The Associated Press


Walter Ordelheide and Henry Smith grew up a few blocks from each other in Denver but traveled the world after graduating from South High School in 1943.

Ordelheide served in the Navy medical corps during World War II, in California and Panama. He later practiced in mission hospitals in Thailand, Malaysia and Vietnam before teaching family medicine in California. Smith joined the Navy and was stationed with Patrol Bombing Squadron 147 in Curacao during the war.

Pearl Harbor was bombed while both were in high school. “Right away, things started changing,” said Smith, who signed up for war training before graduating high school. “We lost touch after that. The next thing you know, you’re in the service.”

Nearly 70 years later, Ordelheide and Smith, both 86, learned they will be neighbors again.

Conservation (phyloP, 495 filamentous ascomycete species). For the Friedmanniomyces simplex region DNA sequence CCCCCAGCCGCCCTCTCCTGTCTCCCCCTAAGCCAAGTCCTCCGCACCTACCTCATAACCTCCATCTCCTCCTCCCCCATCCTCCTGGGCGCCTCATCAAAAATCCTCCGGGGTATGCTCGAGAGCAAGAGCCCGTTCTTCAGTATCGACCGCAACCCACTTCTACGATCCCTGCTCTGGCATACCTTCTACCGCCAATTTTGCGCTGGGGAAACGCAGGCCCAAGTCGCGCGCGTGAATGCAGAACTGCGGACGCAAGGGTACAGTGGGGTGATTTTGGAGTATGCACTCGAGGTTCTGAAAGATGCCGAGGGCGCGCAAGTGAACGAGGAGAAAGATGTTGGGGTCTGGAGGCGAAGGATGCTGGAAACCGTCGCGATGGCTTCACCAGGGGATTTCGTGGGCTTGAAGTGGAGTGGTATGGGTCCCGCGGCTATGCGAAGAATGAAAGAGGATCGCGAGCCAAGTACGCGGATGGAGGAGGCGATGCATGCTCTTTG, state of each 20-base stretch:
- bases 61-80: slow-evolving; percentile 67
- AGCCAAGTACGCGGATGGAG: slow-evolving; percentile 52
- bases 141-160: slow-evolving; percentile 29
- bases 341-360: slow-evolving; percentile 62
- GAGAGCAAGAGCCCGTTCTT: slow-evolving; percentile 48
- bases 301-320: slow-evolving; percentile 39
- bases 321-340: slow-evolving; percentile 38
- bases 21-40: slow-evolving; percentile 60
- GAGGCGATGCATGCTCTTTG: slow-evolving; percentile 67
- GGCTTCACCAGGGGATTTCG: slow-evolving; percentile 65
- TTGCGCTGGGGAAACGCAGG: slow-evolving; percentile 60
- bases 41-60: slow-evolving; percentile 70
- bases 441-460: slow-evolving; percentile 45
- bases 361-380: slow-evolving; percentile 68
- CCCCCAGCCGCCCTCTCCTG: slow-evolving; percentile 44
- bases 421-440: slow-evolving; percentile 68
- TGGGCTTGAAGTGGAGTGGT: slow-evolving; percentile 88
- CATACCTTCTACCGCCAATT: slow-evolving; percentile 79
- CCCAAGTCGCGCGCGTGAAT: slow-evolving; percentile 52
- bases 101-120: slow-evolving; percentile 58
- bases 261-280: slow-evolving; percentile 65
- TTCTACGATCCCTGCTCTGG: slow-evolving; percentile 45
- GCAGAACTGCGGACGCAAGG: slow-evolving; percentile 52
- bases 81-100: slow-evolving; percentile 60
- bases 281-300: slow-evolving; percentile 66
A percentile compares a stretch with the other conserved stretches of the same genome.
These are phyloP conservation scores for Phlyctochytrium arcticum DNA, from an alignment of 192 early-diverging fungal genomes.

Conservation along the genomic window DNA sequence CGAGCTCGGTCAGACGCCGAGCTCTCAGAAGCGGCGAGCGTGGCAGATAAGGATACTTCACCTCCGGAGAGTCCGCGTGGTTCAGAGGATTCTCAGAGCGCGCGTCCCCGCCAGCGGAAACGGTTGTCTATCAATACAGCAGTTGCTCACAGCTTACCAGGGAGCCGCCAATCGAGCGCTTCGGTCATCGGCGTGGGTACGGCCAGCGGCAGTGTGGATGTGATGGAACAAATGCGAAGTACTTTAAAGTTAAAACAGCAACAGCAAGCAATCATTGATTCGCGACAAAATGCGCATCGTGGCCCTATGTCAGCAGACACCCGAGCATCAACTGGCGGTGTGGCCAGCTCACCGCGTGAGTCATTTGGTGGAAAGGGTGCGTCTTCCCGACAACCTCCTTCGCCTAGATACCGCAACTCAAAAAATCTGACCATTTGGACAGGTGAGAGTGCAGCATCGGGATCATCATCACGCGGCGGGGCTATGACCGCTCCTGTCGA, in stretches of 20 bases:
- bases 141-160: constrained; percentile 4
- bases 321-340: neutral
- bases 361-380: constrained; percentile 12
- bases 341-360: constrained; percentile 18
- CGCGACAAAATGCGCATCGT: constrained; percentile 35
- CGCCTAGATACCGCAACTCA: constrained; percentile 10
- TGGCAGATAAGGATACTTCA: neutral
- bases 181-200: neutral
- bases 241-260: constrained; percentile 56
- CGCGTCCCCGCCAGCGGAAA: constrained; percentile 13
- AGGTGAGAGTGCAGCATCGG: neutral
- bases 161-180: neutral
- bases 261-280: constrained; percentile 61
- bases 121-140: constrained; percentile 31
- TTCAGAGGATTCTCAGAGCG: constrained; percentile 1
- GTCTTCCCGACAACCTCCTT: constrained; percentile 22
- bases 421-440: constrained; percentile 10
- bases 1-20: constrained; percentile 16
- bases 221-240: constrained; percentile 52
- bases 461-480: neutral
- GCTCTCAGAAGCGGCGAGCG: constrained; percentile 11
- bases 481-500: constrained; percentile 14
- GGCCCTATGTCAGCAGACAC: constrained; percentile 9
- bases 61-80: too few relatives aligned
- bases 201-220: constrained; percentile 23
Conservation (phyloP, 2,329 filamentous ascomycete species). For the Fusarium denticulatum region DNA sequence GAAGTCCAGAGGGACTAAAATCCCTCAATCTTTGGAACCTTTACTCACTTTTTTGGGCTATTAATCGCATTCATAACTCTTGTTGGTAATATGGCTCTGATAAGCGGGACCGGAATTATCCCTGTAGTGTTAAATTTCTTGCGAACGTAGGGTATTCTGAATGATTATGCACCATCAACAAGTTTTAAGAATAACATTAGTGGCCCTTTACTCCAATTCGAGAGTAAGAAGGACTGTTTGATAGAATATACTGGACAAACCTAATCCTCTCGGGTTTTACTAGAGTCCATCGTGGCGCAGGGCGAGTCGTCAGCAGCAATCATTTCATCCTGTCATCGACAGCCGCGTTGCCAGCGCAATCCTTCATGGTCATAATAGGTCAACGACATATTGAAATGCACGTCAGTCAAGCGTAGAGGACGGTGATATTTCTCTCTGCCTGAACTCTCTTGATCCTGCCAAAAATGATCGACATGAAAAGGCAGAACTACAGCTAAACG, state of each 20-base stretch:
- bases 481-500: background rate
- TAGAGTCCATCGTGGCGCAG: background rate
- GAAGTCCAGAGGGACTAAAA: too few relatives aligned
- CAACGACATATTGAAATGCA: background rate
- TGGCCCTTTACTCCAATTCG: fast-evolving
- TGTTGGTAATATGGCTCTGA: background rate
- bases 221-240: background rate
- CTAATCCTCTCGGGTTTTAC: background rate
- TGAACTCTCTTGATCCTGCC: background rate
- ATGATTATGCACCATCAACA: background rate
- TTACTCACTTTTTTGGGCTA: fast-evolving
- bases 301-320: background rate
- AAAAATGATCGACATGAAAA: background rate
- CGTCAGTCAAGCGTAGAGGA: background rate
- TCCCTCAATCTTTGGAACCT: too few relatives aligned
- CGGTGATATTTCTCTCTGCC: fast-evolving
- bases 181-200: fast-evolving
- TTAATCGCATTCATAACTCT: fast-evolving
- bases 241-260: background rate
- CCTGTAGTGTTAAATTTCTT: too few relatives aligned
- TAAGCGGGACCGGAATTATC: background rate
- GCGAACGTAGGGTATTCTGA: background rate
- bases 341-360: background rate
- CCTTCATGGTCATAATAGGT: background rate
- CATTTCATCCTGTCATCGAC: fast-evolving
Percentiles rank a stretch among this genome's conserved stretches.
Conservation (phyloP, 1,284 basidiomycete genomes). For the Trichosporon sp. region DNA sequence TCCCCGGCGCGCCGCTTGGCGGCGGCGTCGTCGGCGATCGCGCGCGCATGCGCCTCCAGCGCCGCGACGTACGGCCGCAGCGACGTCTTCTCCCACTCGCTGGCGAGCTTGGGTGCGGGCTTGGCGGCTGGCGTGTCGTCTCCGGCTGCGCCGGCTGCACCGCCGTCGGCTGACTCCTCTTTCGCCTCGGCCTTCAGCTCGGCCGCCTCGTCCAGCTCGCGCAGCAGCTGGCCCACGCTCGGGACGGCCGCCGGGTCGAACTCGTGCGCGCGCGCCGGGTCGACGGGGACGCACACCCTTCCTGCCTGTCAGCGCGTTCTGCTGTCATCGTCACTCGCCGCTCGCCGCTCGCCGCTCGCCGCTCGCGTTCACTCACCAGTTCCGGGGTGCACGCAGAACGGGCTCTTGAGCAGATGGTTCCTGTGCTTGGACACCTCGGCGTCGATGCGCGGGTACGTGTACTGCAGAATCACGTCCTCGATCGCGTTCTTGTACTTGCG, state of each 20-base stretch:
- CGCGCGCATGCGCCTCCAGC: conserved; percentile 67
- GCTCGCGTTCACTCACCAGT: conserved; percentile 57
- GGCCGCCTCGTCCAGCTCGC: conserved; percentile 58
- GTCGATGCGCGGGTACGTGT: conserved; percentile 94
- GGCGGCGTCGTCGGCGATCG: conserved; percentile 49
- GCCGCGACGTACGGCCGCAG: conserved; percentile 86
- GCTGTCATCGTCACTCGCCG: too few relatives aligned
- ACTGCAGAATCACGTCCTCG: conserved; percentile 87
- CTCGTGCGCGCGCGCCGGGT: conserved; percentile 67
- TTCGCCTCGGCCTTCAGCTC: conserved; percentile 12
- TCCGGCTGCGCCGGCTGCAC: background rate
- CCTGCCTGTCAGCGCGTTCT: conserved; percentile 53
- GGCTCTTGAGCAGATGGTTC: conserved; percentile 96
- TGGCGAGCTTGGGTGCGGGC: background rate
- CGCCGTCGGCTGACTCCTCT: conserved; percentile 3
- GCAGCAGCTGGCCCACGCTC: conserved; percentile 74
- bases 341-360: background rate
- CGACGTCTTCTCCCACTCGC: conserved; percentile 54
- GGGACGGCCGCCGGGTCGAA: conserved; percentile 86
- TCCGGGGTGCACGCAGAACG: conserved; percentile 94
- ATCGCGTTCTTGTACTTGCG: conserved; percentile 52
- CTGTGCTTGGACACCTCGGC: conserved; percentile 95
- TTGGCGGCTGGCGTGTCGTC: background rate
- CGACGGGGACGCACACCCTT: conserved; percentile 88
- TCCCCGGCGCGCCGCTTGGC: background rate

They learned last year at a lunch organized by the Clermont Park retirement community in Denver that they both have signed up to live in new apartments under construction at Clermont Park, not far from their high school.

They learned through mutual connections that classmate Elaine Zook Westblade, 86, also had reserved an apartment at Clermont Park.

Smith said he remembered seeing Ordelheide’s uncommon name on the list of lunch attendees last year and recognized him right away. Ordelheide said Smith hadn’t changed much either.

“Henry looked the same. He had a big smile on his face,” Ordelheide said. “Even as a kid. In fact more so.”

Westblade was in the high school pep club and choir and was part of the yearbook staff. The 1943 yearbook was half the size of the one the year before because of a paper shortage during the war, she said.

“It was a hard year because so many of the fellas went into the service,” Westblade said. “Some of them didn’t come back.”

Since 1943, some Denver dairies have disappeared. The Porter Adventist Hospital cow herd that Ordelheide once shooed away from cornfields for 4 cents an hour is no longer there. Westblade is a grandmother of six, and Smith and Ordelheide are both great-grandfathers.

All are happy to be back in Denver.

“This is always home,” Ordelheide said.

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